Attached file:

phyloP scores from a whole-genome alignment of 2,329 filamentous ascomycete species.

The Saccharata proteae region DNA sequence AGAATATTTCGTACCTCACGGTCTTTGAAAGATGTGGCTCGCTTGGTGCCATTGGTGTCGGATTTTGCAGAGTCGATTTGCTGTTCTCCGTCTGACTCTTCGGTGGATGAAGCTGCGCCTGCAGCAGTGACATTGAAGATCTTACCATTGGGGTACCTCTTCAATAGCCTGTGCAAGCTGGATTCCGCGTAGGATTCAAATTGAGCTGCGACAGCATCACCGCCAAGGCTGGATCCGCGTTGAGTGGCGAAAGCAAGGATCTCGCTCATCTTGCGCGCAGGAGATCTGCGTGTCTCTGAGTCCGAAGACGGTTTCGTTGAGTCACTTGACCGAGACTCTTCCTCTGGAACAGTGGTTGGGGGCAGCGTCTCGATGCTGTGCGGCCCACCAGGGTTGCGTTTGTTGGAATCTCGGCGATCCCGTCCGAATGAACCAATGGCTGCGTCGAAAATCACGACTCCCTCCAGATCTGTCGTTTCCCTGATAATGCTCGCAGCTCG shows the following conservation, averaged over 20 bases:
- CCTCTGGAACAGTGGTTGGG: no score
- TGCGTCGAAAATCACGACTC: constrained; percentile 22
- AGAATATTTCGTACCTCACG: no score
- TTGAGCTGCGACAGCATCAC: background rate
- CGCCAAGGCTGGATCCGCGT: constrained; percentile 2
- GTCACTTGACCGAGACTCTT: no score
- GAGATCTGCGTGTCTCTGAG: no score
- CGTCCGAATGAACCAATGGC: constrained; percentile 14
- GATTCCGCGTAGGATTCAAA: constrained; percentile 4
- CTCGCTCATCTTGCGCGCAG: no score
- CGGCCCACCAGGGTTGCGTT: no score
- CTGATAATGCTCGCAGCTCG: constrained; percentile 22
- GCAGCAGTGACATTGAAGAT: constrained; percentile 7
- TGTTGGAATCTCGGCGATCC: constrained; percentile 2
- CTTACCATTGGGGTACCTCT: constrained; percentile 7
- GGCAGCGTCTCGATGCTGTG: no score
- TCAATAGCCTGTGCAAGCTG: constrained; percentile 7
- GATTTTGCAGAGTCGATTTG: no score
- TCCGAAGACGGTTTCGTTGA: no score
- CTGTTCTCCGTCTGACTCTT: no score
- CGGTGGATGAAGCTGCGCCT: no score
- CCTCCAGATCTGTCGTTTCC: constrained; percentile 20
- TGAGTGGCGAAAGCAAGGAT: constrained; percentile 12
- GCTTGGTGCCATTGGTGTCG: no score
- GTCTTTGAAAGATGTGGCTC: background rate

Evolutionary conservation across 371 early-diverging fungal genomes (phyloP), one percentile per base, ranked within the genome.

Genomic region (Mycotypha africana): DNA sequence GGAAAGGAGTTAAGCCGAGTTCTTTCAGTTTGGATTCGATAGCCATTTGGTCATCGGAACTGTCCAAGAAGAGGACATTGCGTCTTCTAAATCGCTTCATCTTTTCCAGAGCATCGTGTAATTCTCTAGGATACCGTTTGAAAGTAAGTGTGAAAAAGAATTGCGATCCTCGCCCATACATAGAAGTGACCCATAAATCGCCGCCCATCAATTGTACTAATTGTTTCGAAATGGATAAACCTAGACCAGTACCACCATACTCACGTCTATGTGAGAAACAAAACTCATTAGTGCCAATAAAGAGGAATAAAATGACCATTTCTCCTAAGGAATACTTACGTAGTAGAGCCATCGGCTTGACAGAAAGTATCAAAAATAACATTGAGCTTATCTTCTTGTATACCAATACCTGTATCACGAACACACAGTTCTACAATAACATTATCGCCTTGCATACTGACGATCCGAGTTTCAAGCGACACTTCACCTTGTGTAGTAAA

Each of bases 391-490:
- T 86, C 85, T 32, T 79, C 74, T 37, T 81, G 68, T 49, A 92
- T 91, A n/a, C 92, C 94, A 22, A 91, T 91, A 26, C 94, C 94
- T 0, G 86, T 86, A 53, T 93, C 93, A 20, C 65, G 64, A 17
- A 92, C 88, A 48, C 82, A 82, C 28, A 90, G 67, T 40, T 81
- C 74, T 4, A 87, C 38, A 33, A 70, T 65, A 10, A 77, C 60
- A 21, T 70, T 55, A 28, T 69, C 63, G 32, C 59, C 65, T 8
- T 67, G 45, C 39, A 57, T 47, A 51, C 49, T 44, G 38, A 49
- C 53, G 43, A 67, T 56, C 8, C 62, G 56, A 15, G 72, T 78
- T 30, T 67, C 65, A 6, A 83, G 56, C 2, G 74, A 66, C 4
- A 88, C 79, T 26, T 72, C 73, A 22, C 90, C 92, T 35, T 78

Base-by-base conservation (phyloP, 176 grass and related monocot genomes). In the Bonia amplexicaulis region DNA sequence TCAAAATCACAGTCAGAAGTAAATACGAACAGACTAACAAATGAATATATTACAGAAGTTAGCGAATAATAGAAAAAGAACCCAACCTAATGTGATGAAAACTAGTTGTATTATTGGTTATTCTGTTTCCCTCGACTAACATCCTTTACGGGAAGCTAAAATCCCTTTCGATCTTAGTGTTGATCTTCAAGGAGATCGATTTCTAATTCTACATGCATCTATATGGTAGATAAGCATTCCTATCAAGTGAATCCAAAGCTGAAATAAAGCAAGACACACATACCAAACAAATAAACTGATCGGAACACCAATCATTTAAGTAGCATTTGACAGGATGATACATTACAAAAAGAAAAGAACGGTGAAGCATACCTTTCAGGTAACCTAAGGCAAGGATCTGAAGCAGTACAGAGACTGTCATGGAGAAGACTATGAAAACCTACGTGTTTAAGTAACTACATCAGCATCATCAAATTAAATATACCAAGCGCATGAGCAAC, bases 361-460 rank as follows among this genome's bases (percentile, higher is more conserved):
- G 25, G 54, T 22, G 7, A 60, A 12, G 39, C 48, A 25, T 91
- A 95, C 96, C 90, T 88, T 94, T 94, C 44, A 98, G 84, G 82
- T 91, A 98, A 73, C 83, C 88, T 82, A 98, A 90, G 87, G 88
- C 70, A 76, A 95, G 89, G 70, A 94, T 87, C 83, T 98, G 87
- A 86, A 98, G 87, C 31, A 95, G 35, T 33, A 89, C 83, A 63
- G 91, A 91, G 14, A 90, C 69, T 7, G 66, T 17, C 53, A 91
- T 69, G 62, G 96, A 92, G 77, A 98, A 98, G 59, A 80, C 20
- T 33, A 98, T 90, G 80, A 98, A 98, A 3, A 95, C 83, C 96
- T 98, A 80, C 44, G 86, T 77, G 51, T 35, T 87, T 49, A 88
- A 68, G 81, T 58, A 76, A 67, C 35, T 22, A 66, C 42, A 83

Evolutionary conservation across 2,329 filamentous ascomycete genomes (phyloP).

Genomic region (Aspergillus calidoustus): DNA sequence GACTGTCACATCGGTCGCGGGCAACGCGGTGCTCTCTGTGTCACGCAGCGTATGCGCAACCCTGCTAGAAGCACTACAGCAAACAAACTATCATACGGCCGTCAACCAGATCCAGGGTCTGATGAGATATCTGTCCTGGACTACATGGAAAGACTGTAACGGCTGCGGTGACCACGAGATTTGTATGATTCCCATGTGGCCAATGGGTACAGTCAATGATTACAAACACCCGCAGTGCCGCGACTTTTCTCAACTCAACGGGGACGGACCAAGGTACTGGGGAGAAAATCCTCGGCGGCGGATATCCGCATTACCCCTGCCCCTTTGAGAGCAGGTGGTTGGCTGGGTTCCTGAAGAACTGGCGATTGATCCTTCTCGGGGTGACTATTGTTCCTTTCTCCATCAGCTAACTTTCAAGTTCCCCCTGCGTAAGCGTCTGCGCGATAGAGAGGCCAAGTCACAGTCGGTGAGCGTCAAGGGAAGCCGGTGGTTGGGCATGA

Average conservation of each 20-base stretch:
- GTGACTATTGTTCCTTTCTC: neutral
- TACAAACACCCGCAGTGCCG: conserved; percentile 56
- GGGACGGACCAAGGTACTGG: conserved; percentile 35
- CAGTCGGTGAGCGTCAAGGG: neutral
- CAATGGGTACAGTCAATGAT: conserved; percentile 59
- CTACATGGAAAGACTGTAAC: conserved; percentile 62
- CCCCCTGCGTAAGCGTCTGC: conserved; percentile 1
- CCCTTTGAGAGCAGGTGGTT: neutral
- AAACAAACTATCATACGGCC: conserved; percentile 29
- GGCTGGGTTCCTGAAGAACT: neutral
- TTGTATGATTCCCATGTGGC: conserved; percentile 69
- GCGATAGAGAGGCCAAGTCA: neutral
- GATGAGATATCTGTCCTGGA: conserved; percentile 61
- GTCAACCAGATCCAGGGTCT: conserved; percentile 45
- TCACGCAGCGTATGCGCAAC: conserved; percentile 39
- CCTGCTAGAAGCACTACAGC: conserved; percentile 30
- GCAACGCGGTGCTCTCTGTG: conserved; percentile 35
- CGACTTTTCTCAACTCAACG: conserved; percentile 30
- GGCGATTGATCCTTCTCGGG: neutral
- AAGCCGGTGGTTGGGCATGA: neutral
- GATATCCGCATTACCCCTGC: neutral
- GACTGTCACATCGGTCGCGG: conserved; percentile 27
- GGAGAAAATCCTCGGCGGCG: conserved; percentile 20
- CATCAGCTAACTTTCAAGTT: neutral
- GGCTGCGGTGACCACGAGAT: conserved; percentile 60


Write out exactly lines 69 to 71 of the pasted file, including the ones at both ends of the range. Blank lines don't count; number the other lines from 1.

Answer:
- TCACGCAGCGTATGCGCAAC: conserved; percentile 39
- CCTGCTAGAAGCACTACAGC: conserved; percentile 30
- GCAACGCGGTGCTCTCTGTG: conserved; percentile 35